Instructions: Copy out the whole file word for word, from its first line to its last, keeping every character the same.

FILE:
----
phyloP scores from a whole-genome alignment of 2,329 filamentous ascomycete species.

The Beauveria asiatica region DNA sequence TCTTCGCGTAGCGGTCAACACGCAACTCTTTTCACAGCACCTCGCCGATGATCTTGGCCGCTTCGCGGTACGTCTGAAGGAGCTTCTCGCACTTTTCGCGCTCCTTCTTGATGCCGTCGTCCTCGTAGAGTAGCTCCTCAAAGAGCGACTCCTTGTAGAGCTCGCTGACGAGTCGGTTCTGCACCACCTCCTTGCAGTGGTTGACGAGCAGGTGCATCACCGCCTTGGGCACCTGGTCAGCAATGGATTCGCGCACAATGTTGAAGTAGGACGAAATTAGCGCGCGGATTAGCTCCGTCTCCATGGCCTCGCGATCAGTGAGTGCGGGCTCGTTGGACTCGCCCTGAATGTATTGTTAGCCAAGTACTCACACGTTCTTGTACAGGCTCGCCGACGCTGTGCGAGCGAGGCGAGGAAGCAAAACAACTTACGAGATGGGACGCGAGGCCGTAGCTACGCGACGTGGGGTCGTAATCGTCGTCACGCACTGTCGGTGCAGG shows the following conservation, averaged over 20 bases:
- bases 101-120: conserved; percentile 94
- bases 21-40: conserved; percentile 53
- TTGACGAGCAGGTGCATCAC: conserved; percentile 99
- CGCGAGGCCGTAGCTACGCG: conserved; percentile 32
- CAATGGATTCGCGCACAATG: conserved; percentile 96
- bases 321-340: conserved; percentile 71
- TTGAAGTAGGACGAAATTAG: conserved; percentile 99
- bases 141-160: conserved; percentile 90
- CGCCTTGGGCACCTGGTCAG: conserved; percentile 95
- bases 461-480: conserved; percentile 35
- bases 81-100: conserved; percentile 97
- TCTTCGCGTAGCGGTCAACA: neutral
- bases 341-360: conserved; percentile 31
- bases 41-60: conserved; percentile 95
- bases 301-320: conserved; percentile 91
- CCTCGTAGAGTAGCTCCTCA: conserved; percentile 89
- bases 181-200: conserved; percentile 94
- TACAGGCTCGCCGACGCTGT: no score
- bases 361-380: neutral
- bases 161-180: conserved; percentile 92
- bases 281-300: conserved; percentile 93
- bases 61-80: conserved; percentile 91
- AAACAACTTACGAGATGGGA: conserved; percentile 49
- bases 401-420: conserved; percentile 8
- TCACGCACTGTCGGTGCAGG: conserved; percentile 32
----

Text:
phyloP scores from a whole-genome alignment of 2,329 filamentous ascomycete species.

The Beauveria asiatica region DNA sequence TCTTCGCGTAGCGGTCAACACGCAACTCTTTTCACAGCACCTCGCCGATGATCTTGGCCGCTTCGCGGTACGTCTGAAGGAGCTTCTCGCACTTTTCGCGCTCCTTCTTGATGCCGTCGTCCTCGTAGAGTAGCTCCTCAAAGAGCGACTCCTTGTAGAGCTCGCTGACGAGTCGGTTCTGCACCACCTCCTTGCAGTGGTTGACGAGCAGGTGCATCACCGCCTTGGGCACCTGGTCAGCAATGGATTCGCGCACAATGTTGAAGTAGGACGAAATTAGCGCGCGGATTAGCTCCGTCTCCATGGCCTCGCGATCAGTGAGTGCGGGCTCGTTGGACTCGCCCTGAATGTATTGTTAGCCAAGTACTCACACGTTCTTGTACAGGCTCGCCGACGCTGTGCGAGCGAGGCGAGGAAGCAAAACAACTTACGAGATGGGACGCGAGGCCGTAGCTACGCGACGTGGGGTCGTAATCGTCGTCACGCACTGTCGGTGCAGG shows the following conservation, averaged over 20 bases:
- bases 101-120: conserved; percentile 94
- bases 21-40: conserved; percentile 53
- TTGACGAGCAGGTGCATCAC: conserved; percentile 99
- CGCGAGGCCGTAGCTACGCG: conserved; percentile 32
- CAATGGATTCGCGCACAATG: conserved; percentile 96
- bases 321-340: conserved; percentile 71
- TTGAAGTAGGACGAAATTAG: conserved; percentile 99
- bases 141-160: conserved; percentile 90
- CGCCTTGGGCACCTGGTCAG: conserved; percentile 95
- bases 461-480: conserved; percentile 35
- bases 81-100: conserved; percentile 97
- TCTTCGCGTAGCGGTCAACA: neutral
- bases 341-360: conserved; percentile 31
- bases 41-60: conserved; percentile 95
- bases 301-320: conserved; percentile 91
- CCTCGTAGAGTAGCTCCTCA: conserved; percentile 89
- bases 181-200: conserved; percentile 94
- TACAGGCTCGCCGACGCTGT: no score
- bases 361-380: neutral
- bases 161-180: conserved; percentile 92
- bases 281-300: conserved; percentile 93
- bases 61-80: conserved; percentile 91
- AAACAACTTACGAGATGGGA: conserved; percentile 49
- bases 401-420: conserved; percentile 8
- TCACGCACTGTCGGTGCAGG: conserved; percentile 32